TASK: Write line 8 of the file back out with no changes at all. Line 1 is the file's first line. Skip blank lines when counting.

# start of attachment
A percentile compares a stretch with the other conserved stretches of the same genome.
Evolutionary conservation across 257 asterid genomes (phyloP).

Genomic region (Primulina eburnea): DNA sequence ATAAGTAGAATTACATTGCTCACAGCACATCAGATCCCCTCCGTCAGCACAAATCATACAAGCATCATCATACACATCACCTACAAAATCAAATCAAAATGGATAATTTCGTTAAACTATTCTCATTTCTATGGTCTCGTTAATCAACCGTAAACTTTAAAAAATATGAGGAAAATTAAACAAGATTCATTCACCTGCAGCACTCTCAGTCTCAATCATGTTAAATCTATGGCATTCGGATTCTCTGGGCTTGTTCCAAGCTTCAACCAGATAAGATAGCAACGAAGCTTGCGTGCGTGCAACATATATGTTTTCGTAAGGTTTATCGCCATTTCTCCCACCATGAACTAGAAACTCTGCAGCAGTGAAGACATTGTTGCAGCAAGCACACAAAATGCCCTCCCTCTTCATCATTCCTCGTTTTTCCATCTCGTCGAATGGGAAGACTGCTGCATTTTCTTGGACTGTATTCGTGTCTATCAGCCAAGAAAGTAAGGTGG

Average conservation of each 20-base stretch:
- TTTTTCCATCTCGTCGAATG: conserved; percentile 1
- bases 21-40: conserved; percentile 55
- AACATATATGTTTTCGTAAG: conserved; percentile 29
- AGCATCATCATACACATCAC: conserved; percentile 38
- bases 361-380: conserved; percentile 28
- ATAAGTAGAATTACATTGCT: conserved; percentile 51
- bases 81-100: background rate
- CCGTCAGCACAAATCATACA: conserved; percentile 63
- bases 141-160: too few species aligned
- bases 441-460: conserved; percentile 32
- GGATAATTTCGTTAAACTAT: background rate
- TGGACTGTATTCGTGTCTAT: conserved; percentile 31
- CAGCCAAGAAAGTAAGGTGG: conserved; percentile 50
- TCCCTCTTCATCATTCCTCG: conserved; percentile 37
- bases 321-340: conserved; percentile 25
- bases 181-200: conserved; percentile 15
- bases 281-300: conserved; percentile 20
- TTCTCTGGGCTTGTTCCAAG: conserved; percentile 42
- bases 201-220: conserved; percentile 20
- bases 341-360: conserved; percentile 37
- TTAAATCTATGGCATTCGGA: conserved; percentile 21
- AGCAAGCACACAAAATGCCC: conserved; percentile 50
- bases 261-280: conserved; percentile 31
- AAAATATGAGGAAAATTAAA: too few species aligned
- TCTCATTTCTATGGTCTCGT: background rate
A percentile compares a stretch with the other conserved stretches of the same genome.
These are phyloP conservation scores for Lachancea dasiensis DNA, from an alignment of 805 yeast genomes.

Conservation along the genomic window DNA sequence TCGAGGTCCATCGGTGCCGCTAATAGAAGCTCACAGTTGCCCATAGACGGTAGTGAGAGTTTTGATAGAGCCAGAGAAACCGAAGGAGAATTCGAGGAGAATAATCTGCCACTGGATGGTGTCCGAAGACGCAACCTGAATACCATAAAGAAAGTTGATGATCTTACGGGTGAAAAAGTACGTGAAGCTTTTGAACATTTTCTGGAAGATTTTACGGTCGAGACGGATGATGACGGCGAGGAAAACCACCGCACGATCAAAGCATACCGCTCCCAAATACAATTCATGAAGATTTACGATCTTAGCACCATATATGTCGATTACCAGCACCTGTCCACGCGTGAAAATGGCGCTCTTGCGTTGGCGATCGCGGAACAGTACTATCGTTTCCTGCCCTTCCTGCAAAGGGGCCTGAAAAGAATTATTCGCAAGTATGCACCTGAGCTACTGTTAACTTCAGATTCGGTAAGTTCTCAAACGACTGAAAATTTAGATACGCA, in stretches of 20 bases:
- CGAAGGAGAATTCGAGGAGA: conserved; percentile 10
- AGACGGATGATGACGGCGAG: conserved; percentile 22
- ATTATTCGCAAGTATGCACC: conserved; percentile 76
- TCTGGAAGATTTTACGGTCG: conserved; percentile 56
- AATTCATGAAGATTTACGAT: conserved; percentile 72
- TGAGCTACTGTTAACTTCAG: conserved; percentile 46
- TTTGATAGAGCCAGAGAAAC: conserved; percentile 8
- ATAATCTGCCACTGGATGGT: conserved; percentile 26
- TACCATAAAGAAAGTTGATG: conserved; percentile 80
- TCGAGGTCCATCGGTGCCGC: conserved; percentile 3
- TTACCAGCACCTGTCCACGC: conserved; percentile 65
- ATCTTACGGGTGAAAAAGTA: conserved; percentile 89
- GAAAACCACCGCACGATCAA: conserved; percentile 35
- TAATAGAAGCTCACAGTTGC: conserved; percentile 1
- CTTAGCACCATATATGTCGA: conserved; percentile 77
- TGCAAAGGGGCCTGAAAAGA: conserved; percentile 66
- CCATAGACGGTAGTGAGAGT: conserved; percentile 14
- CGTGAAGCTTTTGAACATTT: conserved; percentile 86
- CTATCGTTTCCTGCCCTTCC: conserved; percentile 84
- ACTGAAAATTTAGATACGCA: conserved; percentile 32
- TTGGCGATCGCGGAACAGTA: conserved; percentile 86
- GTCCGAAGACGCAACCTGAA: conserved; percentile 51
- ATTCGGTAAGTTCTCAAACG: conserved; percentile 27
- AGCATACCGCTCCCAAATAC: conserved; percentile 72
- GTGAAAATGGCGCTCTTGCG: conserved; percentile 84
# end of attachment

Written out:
- AGCATCATCATACACATCAC: conserved; percentile 38